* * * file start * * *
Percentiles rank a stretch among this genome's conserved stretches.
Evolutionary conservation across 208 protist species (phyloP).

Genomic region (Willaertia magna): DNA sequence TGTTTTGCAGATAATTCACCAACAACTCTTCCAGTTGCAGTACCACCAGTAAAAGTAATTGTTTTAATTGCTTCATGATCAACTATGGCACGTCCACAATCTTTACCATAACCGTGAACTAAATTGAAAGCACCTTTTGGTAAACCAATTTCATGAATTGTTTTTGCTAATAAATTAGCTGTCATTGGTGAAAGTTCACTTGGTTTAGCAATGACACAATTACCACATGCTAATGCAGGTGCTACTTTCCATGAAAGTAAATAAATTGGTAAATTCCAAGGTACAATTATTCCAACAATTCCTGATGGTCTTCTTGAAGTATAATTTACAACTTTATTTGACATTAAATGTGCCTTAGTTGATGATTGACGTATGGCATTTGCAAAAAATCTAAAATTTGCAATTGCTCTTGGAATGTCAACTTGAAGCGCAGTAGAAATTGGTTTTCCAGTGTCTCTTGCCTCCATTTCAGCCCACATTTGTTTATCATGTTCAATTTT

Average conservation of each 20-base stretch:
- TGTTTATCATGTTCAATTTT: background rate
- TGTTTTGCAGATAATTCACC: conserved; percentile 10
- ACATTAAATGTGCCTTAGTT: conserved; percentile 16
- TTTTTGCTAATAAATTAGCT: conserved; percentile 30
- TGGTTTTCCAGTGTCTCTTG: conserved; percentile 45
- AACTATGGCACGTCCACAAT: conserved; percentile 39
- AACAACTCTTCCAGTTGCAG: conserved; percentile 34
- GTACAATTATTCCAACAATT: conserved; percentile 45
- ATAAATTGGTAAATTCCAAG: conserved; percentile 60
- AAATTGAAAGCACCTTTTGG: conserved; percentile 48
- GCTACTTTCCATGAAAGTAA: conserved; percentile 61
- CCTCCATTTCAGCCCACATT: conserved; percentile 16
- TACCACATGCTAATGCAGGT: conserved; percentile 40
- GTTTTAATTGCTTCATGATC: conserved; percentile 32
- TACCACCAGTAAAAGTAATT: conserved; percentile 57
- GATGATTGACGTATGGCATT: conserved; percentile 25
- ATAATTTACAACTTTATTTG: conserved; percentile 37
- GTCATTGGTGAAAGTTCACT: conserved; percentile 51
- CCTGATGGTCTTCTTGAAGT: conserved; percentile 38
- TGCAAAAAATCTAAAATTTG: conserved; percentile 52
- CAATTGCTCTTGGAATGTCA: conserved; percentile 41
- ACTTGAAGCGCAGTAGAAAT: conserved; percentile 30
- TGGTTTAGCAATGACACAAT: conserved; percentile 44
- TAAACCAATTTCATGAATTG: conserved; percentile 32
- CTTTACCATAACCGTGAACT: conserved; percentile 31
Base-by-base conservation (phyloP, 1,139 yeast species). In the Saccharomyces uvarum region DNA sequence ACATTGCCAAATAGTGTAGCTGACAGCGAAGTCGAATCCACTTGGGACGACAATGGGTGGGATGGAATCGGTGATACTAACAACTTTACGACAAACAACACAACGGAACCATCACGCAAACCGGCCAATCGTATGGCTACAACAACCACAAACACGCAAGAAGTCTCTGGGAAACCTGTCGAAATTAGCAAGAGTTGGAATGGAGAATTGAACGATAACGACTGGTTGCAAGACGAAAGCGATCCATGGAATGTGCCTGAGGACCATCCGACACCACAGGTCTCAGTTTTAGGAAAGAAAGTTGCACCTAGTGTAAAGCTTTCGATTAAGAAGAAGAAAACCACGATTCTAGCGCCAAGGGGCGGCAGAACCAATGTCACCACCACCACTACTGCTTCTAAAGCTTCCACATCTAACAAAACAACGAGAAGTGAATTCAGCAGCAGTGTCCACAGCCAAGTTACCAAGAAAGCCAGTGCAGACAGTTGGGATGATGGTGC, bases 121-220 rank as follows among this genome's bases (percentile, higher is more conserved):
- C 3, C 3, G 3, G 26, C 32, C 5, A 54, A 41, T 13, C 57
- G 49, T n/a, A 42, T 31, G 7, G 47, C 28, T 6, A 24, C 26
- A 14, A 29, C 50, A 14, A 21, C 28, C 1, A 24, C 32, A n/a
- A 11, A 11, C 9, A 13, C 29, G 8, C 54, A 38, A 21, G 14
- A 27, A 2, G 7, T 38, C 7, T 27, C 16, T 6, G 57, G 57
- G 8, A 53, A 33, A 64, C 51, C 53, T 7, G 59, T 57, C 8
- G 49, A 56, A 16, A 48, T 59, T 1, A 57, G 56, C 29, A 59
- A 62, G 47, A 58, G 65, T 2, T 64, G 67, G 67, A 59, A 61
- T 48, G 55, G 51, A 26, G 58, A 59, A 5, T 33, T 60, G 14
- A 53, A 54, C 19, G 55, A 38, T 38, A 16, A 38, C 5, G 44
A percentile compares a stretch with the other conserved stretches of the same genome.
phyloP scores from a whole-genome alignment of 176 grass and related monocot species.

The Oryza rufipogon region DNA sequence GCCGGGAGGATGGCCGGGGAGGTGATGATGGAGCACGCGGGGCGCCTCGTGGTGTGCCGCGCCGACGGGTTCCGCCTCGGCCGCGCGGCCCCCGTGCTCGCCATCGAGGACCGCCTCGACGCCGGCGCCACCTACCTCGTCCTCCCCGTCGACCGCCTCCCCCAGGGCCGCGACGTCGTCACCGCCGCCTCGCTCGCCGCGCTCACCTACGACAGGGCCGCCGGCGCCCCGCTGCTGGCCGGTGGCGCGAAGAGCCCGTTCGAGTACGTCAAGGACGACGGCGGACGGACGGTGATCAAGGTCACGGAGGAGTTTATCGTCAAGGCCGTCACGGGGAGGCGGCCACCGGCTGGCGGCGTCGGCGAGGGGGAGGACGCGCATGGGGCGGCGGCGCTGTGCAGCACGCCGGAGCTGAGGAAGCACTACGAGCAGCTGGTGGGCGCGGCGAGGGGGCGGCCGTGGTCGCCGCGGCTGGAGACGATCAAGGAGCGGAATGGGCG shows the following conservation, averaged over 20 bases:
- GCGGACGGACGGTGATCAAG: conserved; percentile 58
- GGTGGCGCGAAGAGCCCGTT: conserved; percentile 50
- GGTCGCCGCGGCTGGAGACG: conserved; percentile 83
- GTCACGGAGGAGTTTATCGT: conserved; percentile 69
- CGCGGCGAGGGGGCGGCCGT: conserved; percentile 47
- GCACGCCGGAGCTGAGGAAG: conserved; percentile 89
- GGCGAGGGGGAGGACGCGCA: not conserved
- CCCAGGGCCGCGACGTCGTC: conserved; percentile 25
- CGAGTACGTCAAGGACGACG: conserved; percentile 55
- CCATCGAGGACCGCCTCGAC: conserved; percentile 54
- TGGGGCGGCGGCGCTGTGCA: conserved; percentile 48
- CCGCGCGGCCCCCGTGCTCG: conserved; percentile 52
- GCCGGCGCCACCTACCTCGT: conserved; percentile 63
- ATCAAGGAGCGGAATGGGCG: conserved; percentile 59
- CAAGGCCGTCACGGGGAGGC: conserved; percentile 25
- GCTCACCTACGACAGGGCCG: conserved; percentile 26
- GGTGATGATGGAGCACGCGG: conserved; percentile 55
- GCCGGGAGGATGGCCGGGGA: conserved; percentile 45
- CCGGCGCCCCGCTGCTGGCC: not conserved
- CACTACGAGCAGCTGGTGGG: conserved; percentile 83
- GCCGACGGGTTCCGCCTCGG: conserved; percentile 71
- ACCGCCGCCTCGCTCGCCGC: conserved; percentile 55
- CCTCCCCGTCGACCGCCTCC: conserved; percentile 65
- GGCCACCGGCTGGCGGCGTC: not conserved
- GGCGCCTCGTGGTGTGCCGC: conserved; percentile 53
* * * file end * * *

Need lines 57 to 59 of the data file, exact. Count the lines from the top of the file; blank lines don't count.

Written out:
- ATCAAGGAGCGGAATGGGCG: conserved; percentile 59
- CAAGGCCGTCACGGGGAGGC: conserved; percentile 25
- GCTCACCTACGACAGGGCCG: conserved; percentile 26